Trump’s presidency set the stage for recent Supreme Court rulings
For UC Berkeley Law Dean Erwin Chemerinsky, the ability for the U.S. Supreme Court to overturn abortion rights, expand gun rights and limit the power of the Environmental Protection Agency to regulate greenhouse emissions, all within the span of a week, is proof that conservative justices’ originalist view of the Constitution has politicized the court for decades to come.
“All of these rulings were enormously important for our society,” Chemerinsky said Monday during Berkeley’s first Campus Conversation event of the semester. “They will go down as the most momentous (Supreme Court term) in American history.”
Chemerinsky, who has argued cases before the Supreme Court, discussed these court decisions and the impact of the court’s ideological balance as part of the campus’s observation of Constitution Day.
As one of the nation’s leading constitutional experts, Chemerinsky said the rulings, which were made this year between June 23 and 30, are very much influenced by former President Trump’s court picks, who are all Constitutional originalists.
While originalists had been dismissed by the public starting in the 1970s, Chemerinsky said, conservatives have succeeded in regaining them mainstream appeal. This constitutional interpretation, which believes all constitutional provisions are fixed and can be changed only by an amendment, Chemerinsky said, has taken over the court and limits the meaning of the constitution.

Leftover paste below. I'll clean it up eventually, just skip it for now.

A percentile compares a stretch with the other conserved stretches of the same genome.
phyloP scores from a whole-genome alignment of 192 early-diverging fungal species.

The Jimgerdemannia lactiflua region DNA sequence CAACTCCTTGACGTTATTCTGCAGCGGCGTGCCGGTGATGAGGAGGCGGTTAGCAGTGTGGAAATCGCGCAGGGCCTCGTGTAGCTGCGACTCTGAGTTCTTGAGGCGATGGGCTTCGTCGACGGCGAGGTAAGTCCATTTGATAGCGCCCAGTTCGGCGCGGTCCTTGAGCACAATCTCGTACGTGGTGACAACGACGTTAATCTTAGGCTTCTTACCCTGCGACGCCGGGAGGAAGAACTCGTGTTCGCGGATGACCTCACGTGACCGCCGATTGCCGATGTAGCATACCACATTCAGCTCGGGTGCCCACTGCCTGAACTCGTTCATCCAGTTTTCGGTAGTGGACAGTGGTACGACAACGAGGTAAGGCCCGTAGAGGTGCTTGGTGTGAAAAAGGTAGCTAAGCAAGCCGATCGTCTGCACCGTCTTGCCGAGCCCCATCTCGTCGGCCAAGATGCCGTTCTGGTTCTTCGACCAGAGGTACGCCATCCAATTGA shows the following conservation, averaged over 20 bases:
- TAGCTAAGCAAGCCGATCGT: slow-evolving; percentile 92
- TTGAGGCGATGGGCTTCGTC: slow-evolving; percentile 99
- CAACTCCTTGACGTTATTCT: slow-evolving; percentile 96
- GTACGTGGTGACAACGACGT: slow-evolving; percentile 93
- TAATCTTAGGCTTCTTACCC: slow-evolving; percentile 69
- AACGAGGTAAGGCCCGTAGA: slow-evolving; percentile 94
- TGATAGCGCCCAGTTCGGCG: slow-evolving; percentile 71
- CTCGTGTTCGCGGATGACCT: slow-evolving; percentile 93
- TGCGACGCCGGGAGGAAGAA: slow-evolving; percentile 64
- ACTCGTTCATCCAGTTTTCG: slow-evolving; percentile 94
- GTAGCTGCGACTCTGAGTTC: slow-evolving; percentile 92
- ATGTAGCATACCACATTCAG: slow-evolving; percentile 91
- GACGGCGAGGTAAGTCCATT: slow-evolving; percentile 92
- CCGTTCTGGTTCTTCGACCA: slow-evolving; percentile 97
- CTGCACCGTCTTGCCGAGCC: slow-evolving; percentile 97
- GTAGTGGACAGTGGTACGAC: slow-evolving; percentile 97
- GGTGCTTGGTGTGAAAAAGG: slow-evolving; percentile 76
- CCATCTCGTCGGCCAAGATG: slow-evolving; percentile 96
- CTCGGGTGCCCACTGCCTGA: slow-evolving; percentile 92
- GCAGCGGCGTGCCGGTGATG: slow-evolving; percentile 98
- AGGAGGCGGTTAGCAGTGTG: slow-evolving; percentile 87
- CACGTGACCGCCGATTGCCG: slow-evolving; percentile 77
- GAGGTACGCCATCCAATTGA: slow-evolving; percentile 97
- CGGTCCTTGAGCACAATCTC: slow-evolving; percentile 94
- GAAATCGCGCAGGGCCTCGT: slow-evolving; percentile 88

And, referring to the court putting the onus of abortion rights on the states, Chemerinsky added: “We don’t leave fundamental rights to the political process. Not here or in any area.”
Chemerinsky also raised that the Supreme Court reflects the wider divides in the country.
“At this point in time, the court is ideologically divided the same way our society is divided,” said Chemerinsky. “There’s no neutral perspective on this… Conservatives are jubilant, and liberals are petrified and angry.”
Looking forward, Chemerinsky said the battle to reverse these decisions must be made by congress, and in state courts. The public must also address these rulings through the political process and who they vote into state offices, “because it’s easy to imagine these justices being together for another decade or two.”